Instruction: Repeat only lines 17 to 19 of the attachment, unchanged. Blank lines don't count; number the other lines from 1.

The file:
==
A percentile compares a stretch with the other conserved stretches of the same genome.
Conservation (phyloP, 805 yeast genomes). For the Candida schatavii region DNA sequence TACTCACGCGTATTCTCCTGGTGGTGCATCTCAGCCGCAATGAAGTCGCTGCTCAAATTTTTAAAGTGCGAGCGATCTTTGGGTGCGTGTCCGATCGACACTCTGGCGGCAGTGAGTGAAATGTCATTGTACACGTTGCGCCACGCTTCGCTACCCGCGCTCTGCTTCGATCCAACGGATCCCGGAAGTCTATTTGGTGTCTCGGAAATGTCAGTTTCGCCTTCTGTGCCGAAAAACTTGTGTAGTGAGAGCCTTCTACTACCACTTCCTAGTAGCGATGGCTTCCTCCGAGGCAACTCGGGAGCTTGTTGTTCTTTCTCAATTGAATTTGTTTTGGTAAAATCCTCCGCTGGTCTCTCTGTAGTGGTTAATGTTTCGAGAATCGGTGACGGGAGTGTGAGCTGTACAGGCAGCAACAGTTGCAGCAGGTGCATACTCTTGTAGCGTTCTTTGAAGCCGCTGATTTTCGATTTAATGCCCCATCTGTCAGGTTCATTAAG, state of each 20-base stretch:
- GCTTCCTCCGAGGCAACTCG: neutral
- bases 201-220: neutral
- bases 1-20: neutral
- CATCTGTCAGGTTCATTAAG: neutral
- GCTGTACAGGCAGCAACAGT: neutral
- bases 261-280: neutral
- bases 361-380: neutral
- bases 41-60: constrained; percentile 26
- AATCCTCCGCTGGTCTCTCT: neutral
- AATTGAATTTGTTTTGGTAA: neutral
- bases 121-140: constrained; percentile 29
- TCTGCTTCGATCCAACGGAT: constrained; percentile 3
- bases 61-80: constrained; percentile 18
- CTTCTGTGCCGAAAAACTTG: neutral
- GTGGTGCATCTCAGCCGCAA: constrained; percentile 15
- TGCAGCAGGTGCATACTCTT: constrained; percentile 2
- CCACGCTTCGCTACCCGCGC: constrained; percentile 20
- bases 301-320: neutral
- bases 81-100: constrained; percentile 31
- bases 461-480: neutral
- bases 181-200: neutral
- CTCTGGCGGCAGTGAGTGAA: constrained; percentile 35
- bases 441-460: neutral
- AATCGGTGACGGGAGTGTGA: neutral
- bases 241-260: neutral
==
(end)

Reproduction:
- GTGGTGCATCTCAGCCGCAA: constrained; percentile 15
- TGCAGCAGGTGCATACTCTT: constrained; percentile 2
- CCACGCTTCGCTACCCGCGC: constrained; percentile 20